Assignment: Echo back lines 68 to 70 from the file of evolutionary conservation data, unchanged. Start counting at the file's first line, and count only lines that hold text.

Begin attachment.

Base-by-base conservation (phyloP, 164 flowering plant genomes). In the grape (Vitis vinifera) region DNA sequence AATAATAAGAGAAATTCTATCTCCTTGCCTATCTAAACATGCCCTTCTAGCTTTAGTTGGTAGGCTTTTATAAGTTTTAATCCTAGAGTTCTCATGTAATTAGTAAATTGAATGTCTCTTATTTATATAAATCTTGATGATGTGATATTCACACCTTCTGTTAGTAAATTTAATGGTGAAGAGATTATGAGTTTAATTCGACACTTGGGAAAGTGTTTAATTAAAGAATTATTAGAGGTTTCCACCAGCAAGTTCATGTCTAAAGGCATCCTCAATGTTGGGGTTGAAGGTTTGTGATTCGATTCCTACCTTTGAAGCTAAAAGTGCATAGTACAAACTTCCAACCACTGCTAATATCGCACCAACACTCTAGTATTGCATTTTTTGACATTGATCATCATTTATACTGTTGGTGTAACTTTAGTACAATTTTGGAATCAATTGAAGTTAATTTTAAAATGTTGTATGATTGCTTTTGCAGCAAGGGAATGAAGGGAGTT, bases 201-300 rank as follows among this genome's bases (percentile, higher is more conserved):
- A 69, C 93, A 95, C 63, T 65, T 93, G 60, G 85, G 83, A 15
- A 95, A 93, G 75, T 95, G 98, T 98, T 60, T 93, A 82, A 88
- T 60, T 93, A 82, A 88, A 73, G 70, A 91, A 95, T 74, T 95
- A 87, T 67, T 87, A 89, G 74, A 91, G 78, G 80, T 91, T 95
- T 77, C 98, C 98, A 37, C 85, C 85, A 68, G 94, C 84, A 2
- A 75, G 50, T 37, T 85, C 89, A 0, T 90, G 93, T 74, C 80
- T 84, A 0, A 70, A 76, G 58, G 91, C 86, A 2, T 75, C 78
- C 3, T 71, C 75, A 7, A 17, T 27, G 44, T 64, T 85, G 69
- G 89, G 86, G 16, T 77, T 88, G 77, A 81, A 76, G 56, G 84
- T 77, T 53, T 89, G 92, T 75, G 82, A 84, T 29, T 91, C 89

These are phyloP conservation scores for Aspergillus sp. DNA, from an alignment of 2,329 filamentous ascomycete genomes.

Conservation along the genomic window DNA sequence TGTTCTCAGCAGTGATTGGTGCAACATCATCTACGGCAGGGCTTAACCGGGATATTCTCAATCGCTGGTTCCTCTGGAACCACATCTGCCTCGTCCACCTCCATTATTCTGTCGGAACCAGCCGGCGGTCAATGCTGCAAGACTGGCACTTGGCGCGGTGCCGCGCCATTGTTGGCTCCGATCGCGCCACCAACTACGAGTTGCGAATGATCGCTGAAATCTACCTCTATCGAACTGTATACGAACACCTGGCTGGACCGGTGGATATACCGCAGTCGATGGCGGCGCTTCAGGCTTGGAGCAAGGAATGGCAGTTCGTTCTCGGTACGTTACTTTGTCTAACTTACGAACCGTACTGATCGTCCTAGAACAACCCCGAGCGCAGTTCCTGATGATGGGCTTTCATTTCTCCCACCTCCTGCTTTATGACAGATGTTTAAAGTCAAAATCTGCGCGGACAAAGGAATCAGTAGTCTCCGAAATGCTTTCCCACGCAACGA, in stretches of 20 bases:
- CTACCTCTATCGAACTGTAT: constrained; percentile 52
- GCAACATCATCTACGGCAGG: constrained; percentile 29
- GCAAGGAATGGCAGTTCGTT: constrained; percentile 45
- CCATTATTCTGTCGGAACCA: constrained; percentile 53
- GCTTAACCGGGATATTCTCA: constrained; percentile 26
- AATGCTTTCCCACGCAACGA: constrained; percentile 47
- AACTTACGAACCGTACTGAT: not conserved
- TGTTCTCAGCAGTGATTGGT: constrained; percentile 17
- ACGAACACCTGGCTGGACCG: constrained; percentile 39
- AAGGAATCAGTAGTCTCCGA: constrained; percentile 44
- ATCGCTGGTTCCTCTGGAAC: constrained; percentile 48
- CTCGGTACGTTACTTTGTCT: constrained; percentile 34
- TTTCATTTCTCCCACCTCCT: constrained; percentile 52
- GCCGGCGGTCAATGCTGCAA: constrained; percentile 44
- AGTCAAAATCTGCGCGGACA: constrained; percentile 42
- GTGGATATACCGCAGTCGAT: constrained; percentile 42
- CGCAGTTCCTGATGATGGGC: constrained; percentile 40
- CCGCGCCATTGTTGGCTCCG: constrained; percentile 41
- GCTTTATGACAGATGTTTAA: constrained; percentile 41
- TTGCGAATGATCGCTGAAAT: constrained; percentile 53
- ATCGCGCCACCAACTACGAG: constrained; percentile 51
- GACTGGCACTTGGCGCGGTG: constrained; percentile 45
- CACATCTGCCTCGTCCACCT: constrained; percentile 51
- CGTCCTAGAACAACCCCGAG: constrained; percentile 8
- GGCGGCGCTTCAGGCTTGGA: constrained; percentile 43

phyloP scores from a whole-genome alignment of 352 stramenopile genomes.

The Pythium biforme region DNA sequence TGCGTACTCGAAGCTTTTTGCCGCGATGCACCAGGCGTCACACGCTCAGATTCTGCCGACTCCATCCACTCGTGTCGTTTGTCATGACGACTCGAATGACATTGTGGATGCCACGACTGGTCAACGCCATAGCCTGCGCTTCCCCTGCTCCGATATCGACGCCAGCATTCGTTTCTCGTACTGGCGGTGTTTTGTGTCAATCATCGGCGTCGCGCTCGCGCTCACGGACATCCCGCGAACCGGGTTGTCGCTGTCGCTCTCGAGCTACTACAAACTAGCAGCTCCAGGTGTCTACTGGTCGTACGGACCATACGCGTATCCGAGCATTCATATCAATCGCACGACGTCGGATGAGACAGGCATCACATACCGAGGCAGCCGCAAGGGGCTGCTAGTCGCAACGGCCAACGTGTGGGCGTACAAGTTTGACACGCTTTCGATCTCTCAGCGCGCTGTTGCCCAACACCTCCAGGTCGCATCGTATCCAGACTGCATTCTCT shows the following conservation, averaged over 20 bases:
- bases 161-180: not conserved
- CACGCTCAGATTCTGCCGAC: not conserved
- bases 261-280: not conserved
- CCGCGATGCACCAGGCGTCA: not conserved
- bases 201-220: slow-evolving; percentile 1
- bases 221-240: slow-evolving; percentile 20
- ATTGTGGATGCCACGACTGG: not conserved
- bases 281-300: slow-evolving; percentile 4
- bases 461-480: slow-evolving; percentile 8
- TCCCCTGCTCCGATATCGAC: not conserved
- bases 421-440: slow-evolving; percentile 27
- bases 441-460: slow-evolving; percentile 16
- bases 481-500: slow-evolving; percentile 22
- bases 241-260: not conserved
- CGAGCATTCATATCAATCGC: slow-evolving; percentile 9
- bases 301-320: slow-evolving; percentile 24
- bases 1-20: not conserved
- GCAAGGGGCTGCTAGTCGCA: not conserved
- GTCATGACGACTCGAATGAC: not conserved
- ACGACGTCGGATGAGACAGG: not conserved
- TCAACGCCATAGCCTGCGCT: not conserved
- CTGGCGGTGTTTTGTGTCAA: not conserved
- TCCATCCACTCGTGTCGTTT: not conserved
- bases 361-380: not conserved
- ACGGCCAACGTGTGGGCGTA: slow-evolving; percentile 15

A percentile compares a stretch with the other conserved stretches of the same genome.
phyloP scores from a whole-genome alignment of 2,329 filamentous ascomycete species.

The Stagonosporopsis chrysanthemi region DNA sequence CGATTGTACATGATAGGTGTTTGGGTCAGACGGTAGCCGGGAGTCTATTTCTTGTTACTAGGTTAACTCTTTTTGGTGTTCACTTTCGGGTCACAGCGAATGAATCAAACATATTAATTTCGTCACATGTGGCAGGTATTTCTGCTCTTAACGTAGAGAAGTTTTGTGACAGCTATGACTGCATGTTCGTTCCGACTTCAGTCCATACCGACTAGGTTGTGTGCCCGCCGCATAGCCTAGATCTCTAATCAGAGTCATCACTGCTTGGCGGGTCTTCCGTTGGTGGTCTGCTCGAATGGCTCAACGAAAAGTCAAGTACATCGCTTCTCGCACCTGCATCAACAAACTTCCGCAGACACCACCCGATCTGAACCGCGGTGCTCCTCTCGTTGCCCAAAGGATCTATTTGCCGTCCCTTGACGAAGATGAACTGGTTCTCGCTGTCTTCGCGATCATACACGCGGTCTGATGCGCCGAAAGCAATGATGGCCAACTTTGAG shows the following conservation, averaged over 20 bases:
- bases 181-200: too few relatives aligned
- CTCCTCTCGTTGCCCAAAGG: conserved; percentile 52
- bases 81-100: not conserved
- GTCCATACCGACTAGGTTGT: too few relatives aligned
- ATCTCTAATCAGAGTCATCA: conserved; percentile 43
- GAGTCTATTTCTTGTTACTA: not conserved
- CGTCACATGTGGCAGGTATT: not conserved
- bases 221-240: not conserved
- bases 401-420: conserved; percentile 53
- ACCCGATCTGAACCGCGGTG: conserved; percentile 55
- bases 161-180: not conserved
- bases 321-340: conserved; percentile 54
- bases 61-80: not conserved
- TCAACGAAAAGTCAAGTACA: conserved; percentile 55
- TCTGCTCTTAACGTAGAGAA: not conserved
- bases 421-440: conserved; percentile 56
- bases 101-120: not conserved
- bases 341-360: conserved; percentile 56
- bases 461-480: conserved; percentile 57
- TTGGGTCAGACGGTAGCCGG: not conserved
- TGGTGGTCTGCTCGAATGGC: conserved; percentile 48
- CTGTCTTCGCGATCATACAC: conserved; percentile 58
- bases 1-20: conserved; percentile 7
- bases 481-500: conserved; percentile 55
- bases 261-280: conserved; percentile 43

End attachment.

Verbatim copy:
The Stagonosporopsis chrysanthemi region DNA sequence CGATTGTACATGATAGGTGTTTGGGTCAGACGGTAGCCGGGAGTCTATTTCTTGTTACTAGGTTAACTCTTTTTGGTGTTCACTTTCGGGTCACAGCGAATGAATCAAACATATTAATTTCGTCACATGTGGCAGGTATTTCTGCTCTTAACGTAGAGAAGTTTTGTGACAGCTATGACTGCATGTTCGTTCCGACTTCAGTCCATACCGACTAGGTTGTGTGCCCGCCGCATAGCCTAGATCTCTAATCAGAGTCATCACTGCTTGGCGGGTCTTCCGTTGGTGGTCTGCTCGAATGGCTCAACGAAAAGTCAAGTACATCGCTTCTCGCACCTGCATCAACAAACTTCCGCAGACACCACCCGATCTGAACCGCGGTGCTCCTCTCGTTGCCCAAAGGATCTATTTGCCGTCCCTTGACGAAGATGAACTGGTTCTCGCTGTCTTCGCGATCATACACGCGGTCTGATGCGCCGAAAGCAATGATGGCCAACTTTGAG shows the following conservation, averaged over 20 bases:
- bases 181-200: too few relatives aligned
- CTCCTCTCGTTGCCCAAAGG: conserved; percentile 52